On January 8, 1958, Holly and the Crickets joined America's Greatest Teenage Recording Stars tour.

From Mr. Food....

Imagine the look on your family's faces when you serve up slices of this Ramen Noodles Pizza Bake. They'll be so surprised that you were able to make two of their favorites, pizza & noodles, into one dish! This ramen noodle recipe is a real dinner winner.


  • 4 (3-ounce) packages ramen noodles, seasoning packet discarded
  • 1 tablespoon olive oil
  • 2 eggs
  • 1/2 cup grated Parmesan cheese
  • 1 teaspoon garlic powder
  • 1 cup pizza sauce
  • 12 -14 slices pepperoni
  • 1 cup sliced mushrooms, sauteed
  • 1 cup shredded mozzarella cheese
  1. Preheat oven to 400º. In a large pot of boiling water, add ramen noodles and cook for 2-3 minutes, or until just soft, then drain and toss with oil.
  2. In a large bowl, combine eggs, Parmesan cheese, and garlic powder; mix well. Add noodles and toss until evenly coated.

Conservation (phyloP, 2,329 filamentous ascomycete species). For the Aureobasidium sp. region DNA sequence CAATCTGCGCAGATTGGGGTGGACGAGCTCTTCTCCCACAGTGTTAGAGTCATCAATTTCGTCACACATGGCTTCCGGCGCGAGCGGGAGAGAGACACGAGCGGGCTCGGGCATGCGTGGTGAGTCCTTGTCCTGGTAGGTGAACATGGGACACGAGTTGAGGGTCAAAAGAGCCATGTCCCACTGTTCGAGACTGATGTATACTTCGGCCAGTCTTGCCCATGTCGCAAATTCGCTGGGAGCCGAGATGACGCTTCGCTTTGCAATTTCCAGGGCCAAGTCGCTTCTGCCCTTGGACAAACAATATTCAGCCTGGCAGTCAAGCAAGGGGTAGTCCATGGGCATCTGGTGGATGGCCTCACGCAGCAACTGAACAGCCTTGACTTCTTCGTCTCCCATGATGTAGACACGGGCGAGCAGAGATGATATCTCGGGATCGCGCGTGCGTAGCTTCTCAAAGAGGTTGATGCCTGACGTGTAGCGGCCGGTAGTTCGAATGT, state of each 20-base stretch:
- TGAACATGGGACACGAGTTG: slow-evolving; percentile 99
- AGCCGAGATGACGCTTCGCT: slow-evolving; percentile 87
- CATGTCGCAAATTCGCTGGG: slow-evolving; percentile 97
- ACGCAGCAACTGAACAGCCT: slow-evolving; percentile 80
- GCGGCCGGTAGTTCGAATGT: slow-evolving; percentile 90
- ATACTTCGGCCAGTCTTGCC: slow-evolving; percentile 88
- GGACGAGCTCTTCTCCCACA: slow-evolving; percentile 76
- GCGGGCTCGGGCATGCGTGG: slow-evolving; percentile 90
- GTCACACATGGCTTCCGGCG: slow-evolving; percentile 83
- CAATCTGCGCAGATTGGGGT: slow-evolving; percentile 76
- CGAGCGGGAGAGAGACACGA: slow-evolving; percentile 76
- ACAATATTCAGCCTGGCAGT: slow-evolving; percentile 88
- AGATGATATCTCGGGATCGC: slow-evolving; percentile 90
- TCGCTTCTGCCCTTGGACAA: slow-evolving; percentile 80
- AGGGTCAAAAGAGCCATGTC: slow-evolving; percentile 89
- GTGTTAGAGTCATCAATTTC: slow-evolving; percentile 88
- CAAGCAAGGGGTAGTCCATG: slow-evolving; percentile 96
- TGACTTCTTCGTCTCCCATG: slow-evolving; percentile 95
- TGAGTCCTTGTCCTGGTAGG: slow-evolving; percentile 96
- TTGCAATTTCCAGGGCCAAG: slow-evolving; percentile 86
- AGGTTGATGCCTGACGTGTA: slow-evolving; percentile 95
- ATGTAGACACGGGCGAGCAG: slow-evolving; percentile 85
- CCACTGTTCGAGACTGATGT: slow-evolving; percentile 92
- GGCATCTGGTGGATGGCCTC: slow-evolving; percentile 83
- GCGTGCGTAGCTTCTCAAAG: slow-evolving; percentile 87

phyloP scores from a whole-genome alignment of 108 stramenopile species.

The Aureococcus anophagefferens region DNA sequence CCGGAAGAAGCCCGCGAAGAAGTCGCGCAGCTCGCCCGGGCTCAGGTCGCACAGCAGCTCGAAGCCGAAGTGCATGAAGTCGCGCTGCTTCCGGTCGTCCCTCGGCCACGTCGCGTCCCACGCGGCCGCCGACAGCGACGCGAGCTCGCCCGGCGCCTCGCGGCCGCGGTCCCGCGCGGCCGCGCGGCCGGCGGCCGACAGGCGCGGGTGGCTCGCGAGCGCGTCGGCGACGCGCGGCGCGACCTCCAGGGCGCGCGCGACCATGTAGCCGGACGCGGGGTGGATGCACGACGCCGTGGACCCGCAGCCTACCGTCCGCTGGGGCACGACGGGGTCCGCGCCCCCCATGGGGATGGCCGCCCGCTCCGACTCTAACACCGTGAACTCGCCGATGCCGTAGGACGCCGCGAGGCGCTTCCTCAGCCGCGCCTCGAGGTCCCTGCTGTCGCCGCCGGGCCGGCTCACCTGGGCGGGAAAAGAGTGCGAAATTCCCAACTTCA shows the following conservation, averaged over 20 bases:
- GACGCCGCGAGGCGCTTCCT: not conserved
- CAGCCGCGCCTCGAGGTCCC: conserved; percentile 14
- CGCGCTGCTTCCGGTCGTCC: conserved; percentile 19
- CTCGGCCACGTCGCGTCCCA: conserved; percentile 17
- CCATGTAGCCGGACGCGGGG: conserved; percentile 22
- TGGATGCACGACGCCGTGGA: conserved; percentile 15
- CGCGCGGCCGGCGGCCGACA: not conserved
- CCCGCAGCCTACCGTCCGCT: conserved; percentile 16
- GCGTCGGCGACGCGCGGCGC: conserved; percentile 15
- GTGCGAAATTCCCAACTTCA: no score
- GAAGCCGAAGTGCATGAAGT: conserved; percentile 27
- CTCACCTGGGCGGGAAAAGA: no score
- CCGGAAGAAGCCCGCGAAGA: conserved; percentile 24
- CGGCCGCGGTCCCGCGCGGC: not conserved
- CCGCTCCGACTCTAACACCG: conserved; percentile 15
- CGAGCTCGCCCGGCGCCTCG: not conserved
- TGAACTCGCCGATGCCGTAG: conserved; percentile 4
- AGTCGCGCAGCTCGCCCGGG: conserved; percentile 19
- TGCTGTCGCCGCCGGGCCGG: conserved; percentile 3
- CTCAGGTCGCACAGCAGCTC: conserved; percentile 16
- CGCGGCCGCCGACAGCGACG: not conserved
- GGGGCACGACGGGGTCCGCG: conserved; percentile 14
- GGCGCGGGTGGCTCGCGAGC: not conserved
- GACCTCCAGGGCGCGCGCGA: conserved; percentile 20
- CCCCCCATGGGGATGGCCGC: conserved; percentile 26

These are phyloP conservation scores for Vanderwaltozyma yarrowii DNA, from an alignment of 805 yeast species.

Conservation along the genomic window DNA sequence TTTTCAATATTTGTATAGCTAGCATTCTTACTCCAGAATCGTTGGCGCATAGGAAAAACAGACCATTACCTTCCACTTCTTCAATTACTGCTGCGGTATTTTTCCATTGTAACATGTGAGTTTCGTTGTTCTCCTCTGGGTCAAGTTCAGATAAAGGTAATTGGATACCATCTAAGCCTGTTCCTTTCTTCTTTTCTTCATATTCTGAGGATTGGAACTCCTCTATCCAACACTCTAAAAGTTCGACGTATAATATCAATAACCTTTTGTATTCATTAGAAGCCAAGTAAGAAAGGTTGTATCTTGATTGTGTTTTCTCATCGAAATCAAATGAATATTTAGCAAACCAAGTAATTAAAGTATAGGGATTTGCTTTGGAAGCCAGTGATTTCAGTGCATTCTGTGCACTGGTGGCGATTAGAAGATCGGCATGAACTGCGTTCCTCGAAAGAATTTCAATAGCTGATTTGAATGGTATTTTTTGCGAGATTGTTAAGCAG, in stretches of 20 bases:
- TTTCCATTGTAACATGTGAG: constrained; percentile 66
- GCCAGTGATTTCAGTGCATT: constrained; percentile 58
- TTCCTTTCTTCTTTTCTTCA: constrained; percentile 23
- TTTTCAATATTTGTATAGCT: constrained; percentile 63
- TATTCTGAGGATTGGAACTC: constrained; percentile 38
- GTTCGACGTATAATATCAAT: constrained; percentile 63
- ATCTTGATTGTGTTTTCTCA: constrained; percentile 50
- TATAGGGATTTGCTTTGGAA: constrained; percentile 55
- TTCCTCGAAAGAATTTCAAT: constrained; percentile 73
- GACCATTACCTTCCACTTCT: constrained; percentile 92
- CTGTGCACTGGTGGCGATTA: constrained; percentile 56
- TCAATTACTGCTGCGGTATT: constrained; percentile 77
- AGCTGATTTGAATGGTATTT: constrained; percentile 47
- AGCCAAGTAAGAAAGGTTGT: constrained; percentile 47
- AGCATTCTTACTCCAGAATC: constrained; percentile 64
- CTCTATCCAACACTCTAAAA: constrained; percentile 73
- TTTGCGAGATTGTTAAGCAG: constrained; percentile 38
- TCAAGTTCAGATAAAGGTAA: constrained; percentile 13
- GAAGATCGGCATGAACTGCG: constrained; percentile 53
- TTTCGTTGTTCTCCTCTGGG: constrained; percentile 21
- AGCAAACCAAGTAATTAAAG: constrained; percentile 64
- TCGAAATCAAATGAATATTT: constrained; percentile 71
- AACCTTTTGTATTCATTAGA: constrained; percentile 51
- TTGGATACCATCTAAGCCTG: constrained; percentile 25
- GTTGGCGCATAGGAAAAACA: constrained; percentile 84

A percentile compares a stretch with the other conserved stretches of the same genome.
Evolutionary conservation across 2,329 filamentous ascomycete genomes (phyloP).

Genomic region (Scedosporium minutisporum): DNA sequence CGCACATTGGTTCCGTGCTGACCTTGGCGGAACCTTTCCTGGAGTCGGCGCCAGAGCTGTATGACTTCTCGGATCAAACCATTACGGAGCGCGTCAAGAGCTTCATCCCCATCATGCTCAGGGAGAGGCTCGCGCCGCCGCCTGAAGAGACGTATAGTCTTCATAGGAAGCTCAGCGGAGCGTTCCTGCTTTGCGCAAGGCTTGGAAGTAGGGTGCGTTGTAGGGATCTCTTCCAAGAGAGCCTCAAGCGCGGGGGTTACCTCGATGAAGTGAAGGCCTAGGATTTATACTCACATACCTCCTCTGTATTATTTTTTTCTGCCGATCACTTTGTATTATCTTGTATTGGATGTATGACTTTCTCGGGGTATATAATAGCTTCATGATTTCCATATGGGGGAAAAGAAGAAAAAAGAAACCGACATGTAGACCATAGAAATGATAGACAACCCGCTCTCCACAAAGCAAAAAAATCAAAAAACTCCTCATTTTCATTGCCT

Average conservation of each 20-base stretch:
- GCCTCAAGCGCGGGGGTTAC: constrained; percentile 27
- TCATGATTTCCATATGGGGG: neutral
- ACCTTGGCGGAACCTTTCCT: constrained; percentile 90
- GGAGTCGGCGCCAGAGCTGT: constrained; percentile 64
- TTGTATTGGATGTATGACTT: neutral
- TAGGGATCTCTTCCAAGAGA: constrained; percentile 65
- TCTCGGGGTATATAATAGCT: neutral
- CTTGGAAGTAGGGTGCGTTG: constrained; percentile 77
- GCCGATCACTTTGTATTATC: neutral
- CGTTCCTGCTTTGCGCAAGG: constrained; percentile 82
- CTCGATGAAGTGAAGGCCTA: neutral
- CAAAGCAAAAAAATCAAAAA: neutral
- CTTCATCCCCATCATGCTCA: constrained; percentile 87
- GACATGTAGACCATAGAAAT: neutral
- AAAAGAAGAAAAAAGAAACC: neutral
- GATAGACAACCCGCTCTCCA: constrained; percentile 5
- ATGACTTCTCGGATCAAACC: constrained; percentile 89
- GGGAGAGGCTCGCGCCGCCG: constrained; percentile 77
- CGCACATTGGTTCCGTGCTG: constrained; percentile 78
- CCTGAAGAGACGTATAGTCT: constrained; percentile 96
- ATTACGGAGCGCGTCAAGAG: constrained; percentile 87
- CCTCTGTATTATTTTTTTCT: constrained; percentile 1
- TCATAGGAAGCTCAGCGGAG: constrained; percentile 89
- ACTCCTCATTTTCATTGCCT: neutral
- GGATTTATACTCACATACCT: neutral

3. Place noodle mixture onto pizza pan to form a crust. Spread pizza sauce evenly over crust. Top with pepperoni and mushrooms.
  4. Bake 25 minutes, top with mozzarella cheese, then bake for 5-8 more minutes or until cheese melts. Remove from oven and let cool 5 minutes before slicing into wedges.


Feel free to mix and match with your favorite pizza toppings!

Historically this date.........
1922 – In EgyptBritish archaeologist Howard Carter and his men find the entrance to Pharaoh Tutankhamun's tomb in the Valley of the Kings.

1960 – At the Kasakela Chimpanzee Community in Tanzania, Dr. Jane Goodall observes chimpanzees creating tools, the first-ever observation in non-human animals.